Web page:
You need to add code in similar to the last four lines shown above:
create an instance of your plug-in.
add the plug-in into the plug-ins collection.
if you want the plug-in be available for each commandbar, call the plug-in's
method. The boolean should only be true for special circumstances when
developing - see below in Points of Interest.
The above example makes the property maker available on both menus. You can
target other menubars or leave them out altogether. In this instance, you can
still bind to your command via the keyboard mapping available in the
Tools->Options dialog (select Folder Environment and item Keyboard) - or you
can call your command from macros.
Points of Interest
Programming Visual Studio.NET is not for the faint hearted. Good documentation
is not easy to come by. However, I found the book "Inside Microsoft Visual
Studio. NET" (Brian Johnson, Craig Skibo, Marc Young, Microsoft Press,
ISBN 0-7356-1874-7) to be an excellent help. Still you need to read it several
Visual Studio .NET is written in COM, which makes life less pleasant. Here are a
Collections start with index 1.
If you ask a collection for something it doesn't have, you won't get a null but
an exception. So if you want to check if something is in the collection, you
have to write something like this:
protected bool HasCommand(string commName,out Command command)
command = null;
Commands commands = _applicationObject.Commands;
command = commands.Item(commName,-1);
Not all commands will work under all circumstances. For instance, the command
InsertClass, which inserts a new class into the code model, only
works with C++, not for C# or VB.NET. However,
Not all windows give their content out. While the documentation makes a lot of
effort telling us how to access the tree controls in some of their windows, you
need to almost read between the lines to work out that this is not available
for some windows, e.g.: the Class View window.
It is highly recommended to peruse and understand other examples of plug-ins.
Graceful acknowledgement to Erick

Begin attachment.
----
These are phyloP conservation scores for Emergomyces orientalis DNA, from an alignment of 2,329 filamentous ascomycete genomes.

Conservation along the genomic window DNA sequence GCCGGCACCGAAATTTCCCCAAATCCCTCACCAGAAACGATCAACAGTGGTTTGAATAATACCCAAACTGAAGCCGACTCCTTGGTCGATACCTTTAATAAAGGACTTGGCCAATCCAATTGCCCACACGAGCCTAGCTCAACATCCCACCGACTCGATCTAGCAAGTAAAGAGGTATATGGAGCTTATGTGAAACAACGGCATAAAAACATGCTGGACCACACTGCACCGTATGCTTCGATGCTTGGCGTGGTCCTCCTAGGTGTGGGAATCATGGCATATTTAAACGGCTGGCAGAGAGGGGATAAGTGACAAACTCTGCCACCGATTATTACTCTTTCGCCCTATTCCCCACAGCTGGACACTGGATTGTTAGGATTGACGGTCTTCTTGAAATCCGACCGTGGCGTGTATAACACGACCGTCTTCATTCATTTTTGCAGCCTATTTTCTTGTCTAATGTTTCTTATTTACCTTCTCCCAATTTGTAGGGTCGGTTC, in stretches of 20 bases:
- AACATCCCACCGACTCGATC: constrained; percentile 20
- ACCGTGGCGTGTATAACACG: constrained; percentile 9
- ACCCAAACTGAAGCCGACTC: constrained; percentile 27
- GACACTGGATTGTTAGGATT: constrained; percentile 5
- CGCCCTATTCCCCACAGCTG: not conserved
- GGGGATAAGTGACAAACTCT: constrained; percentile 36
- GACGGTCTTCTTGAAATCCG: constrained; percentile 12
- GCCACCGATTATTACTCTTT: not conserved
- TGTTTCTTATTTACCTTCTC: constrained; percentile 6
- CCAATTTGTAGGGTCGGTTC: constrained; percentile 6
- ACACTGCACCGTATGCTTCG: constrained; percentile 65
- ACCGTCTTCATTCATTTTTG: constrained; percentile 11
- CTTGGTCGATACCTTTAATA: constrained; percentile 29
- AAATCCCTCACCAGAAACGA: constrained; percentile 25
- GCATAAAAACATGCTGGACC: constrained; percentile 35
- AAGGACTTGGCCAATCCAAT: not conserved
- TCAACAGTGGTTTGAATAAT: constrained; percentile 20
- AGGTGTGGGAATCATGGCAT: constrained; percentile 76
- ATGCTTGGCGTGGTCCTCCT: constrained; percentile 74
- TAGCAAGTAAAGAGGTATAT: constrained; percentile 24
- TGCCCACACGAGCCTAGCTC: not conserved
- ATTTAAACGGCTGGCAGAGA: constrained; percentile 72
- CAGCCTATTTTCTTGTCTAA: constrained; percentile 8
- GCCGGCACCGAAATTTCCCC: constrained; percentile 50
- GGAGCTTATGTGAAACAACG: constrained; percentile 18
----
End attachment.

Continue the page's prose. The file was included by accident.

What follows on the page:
and his article on a VS Plug-in where I borrowed several techniques including
the one above.
If you are interested in CodeDom (defining code constructs and then generating
source code), look at my
class for an example.
When you publish your add-in to Visual Studio, you create an object called a
command. This command is the structure by which other parties in VS.NET can
recognize your plug-in and invoke it. Be aware that on shutdown, VS.NET saves
this command and reloads it on restart. Hence you do not have to recreate a
command every time your add-in is loaded. In fact, you shouldn't, because this
gums up the works. The
VSPlugIn::InsertCommand method has a
boolean parameter called
deleteIfExists; if true, it will
delete existing commands before creating a new one. This parameter should only
be true during developing and debugging your add-in. In default mode (=false),
it will try to find and use the existing command and create one only if it
doesn't exist yet.
It is also possible to create during debugging multiple instances of controls
(the things that make a command visible in a pop up menu). The
method tries to flush these out by calling
flushControls(). If you
don't do this, all kinds of weird things can happen, sending you around the
- Version 1.1 - Based upon feedback I have added several changes
- Make Property is now configurable in the way the private variable is named.
- The setup adds a registry entry for
HKEY_CURRENTUSER\ Software\ MethodsConsulting\ RefactorAddIn\ PrivatevarCase. Possible values are:
- underscore - prepends an underscore to the variable
- m_underscore - prepends an 'm_' to the variable name
- camel - use camel casing
- Move To SuperClass now works with Variables, Properties and functions
- Plus various fixes to smaller annoyances.
I am a Software Engineer/Consultant. My work is focussed on helping teams to get more out of their work. So I teach how to do requirements, analysis and design in a format that is easy to understand and apply.
I help with testing too, from starting developers on automated unit testing to running whole testing teams and how they cooperate with development.
For really big projects I provide complete methodologies that support all of the lifecycle.
For relaxation I paddle a sea kayak around Sydney and the Central Coast or write utilities on rainy days to make my life easier.